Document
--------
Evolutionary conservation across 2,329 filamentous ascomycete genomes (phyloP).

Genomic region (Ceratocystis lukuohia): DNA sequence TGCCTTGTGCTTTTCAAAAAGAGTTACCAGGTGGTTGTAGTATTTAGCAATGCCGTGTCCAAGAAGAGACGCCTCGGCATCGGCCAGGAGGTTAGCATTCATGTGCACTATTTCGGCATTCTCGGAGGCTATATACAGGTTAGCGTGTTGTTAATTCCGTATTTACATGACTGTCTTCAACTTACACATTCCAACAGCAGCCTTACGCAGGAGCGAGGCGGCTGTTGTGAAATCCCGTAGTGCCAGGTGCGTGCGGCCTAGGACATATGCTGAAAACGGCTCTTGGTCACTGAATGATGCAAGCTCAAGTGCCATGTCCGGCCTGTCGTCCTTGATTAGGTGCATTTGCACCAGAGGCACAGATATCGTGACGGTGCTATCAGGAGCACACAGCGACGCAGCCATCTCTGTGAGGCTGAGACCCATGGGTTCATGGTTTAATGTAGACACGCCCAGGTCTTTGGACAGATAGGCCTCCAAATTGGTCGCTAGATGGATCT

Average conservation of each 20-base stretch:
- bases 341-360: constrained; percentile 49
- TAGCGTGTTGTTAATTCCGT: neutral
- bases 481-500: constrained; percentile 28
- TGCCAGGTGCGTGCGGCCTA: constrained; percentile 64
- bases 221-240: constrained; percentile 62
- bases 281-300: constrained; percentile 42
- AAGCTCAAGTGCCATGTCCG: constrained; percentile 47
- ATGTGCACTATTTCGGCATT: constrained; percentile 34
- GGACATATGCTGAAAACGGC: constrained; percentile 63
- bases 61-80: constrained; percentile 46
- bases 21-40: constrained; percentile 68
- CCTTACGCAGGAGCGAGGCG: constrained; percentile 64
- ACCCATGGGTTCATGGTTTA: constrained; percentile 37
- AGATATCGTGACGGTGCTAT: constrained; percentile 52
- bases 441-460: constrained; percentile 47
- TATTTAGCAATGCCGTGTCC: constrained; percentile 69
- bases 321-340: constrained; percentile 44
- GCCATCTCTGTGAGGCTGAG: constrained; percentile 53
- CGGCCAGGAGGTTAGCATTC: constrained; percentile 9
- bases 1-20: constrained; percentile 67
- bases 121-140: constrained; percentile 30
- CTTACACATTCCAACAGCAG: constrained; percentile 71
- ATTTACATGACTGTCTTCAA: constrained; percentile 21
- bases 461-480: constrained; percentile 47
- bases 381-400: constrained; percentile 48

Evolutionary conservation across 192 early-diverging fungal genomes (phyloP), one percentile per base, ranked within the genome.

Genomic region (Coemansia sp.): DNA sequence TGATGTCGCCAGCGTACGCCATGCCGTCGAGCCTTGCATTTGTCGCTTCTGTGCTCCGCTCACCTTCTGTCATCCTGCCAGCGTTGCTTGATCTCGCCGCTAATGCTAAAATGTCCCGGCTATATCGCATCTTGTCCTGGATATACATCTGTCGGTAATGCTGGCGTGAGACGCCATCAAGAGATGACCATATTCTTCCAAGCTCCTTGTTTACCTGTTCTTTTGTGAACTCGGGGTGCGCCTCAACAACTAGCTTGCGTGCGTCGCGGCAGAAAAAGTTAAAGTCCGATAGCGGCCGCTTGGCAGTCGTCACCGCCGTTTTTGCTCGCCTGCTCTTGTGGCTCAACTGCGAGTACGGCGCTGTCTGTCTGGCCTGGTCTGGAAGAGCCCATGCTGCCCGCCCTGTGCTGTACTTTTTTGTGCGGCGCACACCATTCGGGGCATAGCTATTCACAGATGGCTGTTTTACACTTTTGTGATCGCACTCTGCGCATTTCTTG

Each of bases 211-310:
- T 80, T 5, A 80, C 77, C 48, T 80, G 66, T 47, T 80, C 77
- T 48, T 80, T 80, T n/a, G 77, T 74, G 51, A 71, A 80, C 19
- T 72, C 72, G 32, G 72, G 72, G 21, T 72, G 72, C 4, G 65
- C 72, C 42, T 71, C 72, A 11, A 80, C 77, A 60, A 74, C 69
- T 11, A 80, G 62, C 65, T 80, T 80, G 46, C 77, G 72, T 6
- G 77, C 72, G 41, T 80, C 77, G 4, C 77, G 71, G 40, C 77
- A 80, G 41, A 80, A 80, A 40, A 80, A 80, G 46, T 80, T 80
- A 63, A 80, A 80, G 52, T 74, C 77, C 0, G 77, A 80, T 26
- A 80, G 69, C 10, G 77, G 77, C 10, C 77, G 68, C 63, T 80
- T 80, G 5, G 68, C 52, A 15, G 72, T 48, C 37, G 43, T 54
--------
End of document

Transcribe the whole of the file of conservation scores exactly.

Evolutionary conservation across 2,329 filamentous ascomycete genomes (phyloP).

Genomic region (Ceratocystis lukuohia): DNA sequence TGCCTTGTGCTTTTCAAAAAGAGTTACCAGGTGGTTGTAGTATTTAGCAATGCCGTGTCCAAGAAGAGACGCCTCGGCATCGGCCAGGAGGTTAGCATTCATGTGCACTATTTCGGCATTCTCGGAGGCTATATACAGGTTAGCGTGTTGTTAATTCCGTATTTACATGACTGTCTTCAACTTACACATTCCAACAGCAGCCTTACGCAGGAGCGAGGCGGCTGTTGTGAAATCCCGTAGTGCCAGGTGCGTGCGGCCTAGGACATATGCTGAAAACGGCTCTTGGTCACTGAATGATGCAAGCTCAAGTGCCATGTCCGGCCTGTCGTCCTTGATTAGGTGCATTTGCACCAGAGGCACAGATATCGTGACGGTGCTATCAGGAGCACACAGCGACGCAGCCATCTCTGTGAGGCTGAGACCCATGGGTTCATGGTTTAATGTAGACACGCCCAGGTCTTTGGACAGATAGGCCTCCAAATTGGTCGCTAGATGGATCT

Average conservation of each 20-base stretch:
- bases 341-360: constrained; percentile 49
- TAGCGTGTTGTTAATTCCGT: neutral
- bases 481-500: constrained; percentile 28
- TGCCAGGTGCGTGCGGCCTA: constrained; percentile 64
- bases 221-240: constrained; percentile 62
- bases 281-300: constrained; percentile 42
- AAGCTCAAGTGCCATGTCCG: constrained; percentile 47
- ATGTGCACTATTTCGGCATT: constrained; percentile 34
- GGACATATGCTGAAAACGGC: constrained; percentile 63
- bases 61-80: constrained; percentile 46
- bases 21-40: constrained; percentile 68
- CCTTACGCAGGAGCGAGGCG: constrained; percentile 64
- ACCCATGGGTTCATGGTTTA: constrained; percentile 37
- AGATATCGTGACGGTGCTAT: constrained; percentile 52
- bases 441-460: constrained; percentile 47
- TATTTAGCAATGCCGTGTCC: constrained; percentile 69
- bases 321-340: constrained; percentile 44
- GCCATCTCTGTGAGGCTGAG: constrained; percentile 53
- CGGCCAGGAGGTTAGCATTC: constrained; percentile 9
- bases 1-20: constrained; percentile 67
- bases 121-140: constrained; percentile 30
- CTTACACATTCCAACAGCAG: constrained; percentile 71
- ATTTACATGACTGTCTTCAA: constrained; percentile 21
- bases 461-480: constrained; percentile 47
- bases 381-400: constrained; percentile 48

Evolutionary conservation across 192 early-diverging fungal genomes (phyloP), one percentile per base, ranked within the genome.

Genomic region (Coemansia sp.): DNA sequence TGATGTCGCCAGCGTACGCCATGCCGTCGAGCCTTGCATTTGTCGCTTCTGTGCTCCGCTCACCTTCTGTCATCCTGCCAGCGTTGCTTGATCTCGCCGCTAATGCTAAAATGTCCCGGCTATATCGCATCTTGTCCTGGATATACATCTGTCGGTAATGCTGGCGTGAGACGCCATCAAGAGATGACCATATTCTTCCAAGCTCCTTGTTTACCTGTTCTTTTGTGAACTCGGGGTGCGCCTCAACAACTAGCTTGCGTGCGTCGCGGCAGAAAAAGTTAAAGTCCGATAGCGGCCGCTTGGCAGTCGTCACCGCCGTTTTTGCTCGCCTGCTCTTGTGGCTCAACTGCGAGTACGGCGCTGTCTGTCTGGCCTGGTCTGGAAGAGCCCATGCTGCCCGCCCTGTGCTGTACTTTTTTGTGCGGCGCACACCATTCGGGGCATAGCTATTCACAGATGGCTGTTTTACACTTTTGTGATCGCACTCTGCGCATTTCTTG

Each of bases 211-310:
- T 80, T 5, A 80, C 77, C 48, T 80, G 66, T 47, T 80, C 77
- T 48, T 80, T 80, T n/a, G 77, T 74, G 51, A 71, A 80, C 19
- T 72, C 72, G 32, G 72, G 72, G 21, T 72, G 72, C 4, G 65
- C 72, C 42, T 71, C 72, A 11, A 80, C 77, A 60, A 74, C 69
- T 11, A 80, G 62, C 65, T 80, T 80, G 46, C 77, G 72, T 6
- G 77, C 72, G 41, T 80, C 77, G 4, C 77, G 71, G 40, C 77
- A 80, G 41, A 80, A 80, A 40, A 80, A 80, G 46, T 80, T 80
- A 63, A 80, A 80, G 52, T 74, C 77, C 0, G 77, A 80, T 26
- A 80, G 69, C 10, G 77, G 77, C 10, C 77, G 68, C 63, T 80
- T 80, G 5, G 68, C 52, A 15, G 72, T 48, C 37, G 43, T 54